Implement Linear Regression in R (single variable)

Implement Linear Regression in R (single variable)

Linear regression is probably one of the most well known and used algorithms in  machine learning.

In this post, I will discuss about how to implement linear regression step by step in R.

Let’s first create our dataset in R that contains only one variable “x1” and the variable that we want to predict “y”.

#Linear regression single variable

data <- data.frame(x1=c(0, 1, 1), y = c(2, 2, 8))


plot(data, xlab=’x1′, ylab=’y’,xlim=c(-3,3), ylim=c(0,10))


We now have three points with coordinates: (0;2),(1;2),(1;8) and we want to dar the best fit line that will best represents our data on a scatter plot.

In the part 1 I will implement the different calculation step to get the best fine using some linear algebra, however, in R we don’t need to do the math as there’s already a bult-in function called “lm” which computes the linear regression calculation.

So, if you just want to use the linear regression function straight away and don’t go through the different step to implement a linear model you can skip the part 1 and go to the part 2. I’d still recommand to undertsand how the algorithm works than just using it.


Part 1: Linear regression (with linear algebra calculation)

In order to find the best fit line that minimizes the sum of the square differences between the left and right sides we’ll compute the normal equation:

{\hat {\boldsymbol {\beta }}}=(\mathbf {X} ^{\rm {T}}\mathbf {X} )^{-1}\mathbf {X} ^{\rm {T}}\mathbf {y} =\mathbf {X} ^{+}\mathbf {y}

#Output vector y

y = c(2, 2, 8)

#Input vector x1

x1=c(0, 1, 1)

#Intercept vector (it is simply the value at which the fitted line crosses the y-axis)


#Let’s create my Y matrix

Y <- as.matrix(data$y)

#Let’s create ny X matrix

X <- as.matrix(cbind(x0,data$x1))

#Let’s compute the normal equation

beta = solve(t(X) %*% X) %*% (t(X) %*% Y)

The result of the normal equation is: 2*x0 +3*x1

The best fit line equation is : 3×1+2 (remember x0 is always 1)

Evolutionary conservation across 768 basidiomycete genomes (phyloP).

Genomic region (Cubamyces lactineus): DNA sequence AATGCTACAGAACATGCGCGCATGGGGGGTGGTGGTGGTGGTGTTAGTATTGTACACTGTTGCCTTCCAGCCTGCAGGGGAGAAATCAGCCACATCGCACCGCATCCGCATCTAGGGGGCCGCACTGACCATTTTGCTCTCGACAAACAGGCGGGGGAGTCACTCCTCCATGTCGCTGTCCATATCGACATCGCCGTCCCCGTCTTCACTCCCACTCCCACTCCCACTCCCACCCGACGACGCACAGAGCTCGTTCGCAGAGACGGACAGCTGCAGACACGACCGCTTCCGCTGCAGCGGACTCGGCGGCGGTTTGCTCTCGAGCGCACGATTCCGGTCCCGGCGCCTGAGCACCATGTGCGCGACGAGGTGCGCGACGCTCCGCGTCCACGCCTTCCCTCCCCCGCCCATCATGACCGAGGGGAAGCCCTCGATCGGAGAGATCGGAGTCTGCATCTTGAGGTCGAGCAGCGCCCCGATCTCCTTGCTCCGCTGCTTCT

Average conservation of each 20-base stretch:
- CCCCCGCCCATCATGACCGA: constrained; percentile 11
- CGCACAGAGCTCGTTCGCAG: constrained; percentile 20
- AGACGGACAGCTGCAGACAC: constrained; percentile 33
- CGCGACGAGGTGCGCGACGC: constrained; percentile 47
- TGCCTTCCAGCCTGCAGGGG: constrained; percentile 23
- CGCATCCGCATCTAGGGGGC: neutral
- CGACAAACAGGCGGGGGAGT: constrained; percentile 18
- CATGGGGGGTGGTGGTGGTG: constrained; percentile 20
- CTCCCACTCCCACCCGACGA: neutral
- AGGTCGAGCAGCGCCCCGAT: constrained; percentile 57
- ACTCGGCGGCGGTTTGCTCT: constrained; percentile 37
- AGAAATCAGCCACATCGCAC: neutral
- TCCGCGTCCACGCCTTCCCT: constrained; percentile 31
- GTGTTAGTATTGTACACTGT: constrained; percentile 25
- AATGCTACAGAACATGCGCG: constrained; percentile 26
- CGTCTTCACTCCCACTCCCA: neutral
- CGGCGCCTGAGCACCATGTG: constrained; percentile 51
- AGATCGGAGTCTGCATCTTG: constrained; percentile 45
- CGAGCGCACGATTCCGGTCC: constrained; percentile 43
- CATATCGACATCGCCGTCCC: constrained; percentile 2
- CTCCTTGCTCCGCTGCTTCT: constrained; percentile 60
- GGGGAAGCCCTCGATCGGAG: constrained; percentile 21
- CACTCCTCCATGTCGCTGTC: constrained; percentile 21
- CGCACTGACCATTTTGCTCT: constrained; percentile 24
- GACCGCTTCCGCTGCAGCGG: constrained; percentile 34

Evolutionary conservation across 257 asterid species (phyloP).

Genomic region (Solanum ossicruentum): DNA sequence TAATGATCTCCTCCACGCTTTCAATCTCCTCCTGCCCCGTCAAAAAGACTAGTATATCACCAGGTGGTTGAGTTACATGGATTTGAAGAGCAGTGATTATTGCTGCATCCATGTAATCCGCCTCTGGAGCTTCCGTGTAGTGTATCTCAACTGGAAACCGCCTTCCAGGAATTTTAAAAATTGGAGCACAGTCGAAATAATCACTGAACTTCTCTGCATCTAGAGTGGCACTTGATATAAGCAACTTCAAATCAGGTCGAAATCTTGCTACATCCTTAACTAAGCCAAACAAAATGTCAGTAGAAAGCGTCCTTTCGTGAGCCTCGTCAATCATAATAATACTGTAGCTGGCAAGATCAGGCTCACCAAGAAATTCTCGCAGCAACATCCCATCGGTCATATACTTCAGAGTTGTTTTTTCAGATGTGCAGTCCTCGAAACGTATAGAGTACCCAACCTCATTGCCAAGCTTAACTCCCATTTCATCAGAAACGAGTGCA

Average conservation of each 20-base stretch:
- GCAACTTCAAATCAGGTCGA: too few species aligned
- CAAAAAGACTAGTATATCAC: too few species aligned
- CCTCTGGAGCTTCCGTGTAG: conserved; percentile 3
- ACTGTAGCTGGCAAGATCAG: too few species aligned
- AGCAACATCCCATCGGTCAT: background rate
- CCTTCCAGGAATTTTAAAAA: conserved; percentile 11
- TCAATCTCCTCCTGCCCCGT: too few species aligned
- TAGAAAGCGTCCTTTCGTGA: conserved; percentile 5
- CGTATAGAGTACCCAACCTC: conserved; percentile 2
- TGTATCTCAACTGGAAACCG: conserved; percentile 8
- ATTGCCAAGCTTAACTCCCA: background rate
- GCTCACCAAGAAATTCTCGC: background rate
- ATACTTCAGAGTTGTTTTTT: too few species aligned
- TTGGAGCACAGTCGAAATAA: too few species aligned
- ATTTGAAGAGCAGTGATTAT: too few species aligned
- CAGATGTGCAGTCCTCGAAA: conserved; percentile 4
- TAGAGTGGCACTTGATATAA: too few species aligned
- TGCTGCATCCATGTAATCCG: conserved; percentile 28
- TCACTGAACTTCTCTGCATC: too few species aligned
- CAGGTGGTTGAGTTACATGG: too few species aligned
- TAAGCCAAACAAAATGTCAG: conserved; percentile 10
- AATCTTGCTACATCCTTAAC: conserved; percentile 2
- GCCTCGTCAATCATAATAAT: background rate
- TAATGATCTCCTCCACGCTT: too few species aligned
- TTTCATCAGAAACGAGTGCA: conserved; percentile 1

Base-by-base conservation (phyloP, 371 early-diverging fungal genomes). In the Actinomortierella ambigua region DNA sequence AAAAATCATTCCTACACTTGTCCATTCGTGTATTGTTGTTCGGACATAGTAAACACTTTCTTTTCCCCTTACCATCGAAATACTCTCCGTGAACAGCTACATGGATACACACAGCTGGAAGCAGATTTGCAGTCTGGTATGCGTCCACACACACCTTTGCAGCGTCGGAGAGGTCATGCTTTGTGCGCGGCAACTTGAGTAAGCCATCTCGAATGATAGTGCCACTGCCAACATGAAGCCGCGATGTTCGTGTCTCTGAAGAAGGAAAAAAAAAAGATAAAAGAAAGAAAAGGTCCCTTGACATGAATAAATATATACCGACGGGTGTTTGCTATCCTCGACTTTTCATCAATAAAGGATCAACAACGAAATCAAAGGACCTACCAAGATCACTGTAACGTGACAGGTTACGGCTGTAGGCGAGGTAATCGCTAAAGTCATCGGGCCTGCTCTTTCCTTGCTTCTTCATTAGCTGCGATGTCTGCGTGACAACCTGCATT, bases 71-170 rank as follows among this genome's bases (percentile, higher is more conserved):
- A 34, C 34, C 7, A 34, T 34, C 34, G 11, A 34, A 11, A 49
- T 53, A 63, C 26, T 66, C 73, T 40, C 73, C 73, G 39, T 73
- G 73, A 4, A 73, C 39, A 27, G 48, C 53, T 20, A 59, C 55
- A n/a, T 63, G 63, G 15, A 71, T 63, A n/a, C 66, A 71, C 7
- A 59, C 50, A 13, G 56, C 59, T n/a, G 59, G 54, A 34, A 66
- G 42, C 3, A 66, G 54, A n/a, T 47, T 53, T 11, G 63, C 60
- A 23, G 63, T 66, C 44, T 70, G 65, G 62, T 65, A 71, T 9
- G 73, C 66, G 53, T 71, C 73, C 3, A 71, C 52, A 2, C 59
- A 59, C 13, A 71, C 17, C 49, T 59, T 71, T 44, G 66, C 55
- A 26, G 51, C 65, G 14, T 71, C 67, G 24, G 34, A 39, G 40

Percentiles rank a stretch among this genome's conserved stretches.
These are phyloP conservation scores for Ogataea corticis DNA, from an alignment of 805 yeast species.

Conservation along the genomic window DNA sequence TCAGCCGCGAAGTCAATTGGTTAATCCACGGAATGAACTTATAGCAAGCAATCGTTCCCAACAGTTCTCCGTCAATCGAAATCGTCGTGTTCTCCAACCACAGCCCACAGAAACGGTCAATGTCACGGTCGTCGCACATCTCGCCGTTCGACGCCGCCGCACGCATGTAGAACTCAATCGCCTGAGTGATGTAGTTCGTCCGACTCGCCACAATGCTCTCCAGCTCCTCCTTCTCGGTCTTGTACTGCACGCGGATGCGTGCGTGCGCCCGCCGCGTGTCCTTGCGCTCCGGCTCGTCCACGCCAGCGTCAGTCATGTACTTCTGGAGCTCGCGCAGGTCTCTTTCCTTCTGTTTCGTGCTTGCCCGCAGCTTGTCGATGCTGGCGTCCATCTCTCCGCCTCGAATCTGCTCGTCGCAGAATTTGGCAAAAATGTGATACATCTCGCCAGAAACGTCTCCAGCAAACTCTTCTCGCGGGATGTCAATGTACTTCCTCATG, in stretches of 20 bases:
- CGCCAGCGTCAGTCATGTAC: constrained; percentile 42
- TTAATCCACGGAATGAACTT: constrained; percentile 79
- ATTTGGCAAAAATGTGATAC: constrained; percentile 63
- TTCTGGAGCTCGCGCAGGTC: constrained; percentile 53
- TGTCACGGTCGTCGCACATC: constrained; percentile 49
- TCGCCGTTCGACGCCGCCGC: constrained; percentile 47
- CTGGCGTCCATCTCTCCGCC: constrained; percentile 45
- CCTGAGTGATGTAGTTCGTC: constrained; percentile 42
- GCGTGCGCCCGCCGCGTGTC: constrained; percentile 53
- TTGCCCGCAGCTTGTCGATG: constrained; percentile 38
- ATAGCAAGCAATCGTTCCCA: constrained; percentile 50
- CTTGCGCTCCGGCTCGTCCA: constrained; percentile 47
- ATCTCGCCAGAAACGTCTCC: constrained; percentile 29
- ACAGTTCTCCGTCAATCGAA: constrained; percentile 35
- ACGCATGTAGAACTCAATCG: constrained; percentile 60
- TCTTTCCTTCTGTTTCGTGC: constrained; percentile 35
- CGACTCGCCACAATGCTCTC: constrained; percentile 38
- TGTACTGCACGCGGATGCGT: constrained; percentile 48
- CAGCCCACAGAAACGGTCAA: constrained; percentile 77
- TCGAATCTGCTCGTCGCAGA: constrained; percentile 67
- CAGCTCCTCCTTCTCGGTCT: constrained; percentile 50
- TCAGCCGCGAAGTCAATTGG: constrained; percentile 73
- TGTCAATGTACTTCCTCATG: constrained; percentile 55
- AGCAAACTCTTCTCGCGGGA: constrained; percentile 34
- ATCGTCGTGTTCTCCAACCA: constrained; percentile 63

With R we can use the lm function which will do the math for us:

fit <- lm(y~+x1)

We can compare in R if our variable fit and beta are equivalent.





Plot the best fit line:

abline(beta) or abline(fit)


We now have our best fit line drwan on our scatterplot btu now we want to find the coefficient of determination, denoted R2.

In order to calculate the R squared we need to calculate the “baseline prediction”, the “residual sum of squares (RSS)” and the “Total Sum of Squares (SST)”.

Baseline prediction is just is the average value of our dependent variable.

{\displaystyle A={\frac {1}{n}}\sum _{i=1}^{n}a_{i}.}  (2+2+8)/3 = 4

The mean can also be computed in R as follows :

baseline <- mean(y)  or beasline <- sum(y)/nrow(y)

Residual sum of squares (RSS) or (SSR/SSE)  is the sum of the squares of residuals (deviations predicted from actual empirical values of data). It is a measure of the difference between the data and an estimation model. A small RSS indicates a good fit of the model to the data.

{\displaystyle RSS=\sum _{i=1}^{n}(y_{i}-f(x_{i}))^{2}}

Let’s implement the RSS in R:

#We first get all our values for f(xi)


#Then we compute the squared difference between y and f(xi) (Ypredict)

RSS<- sum((y – Ypredict)^2) #which gives ((2 – 2)^2 + (2 – 5)^2 + (8 – 5)^2) = 18


Total Sum of Squares (SST) or (TSS) is a statistical method which evaluates the sum of the squared difference between the actual X and the mean of X, from the overall mean.

{\mathrm {TSS}}=\sum _{{i=1}}^{{n}}\left(y_{{i}}-{\bar {y}}\right)^{2}

SST<-sum((y-baseline)^2) #baseline is the average of  y


We can now calculate the R squared:

R^{2}\equiv 1-{SS_{\rm {res}} \over SS_{\rm {tot}}}.\,

RSquare<-1 – (RSS/ SST) #which gives 1 – (18/24)=0.25


Part2: Quick way (without linear algebra)

data <- data.frame(x1=c(0, 1, 1), y = c(2, 2, 8))

plot(data, xlab=’x1′, ylab=’y’,xlim=c(-3,3), ylim=c(0,10))

fit <- lm(y~+x1)


str(summary(fit)) # Will return many information included the R squared

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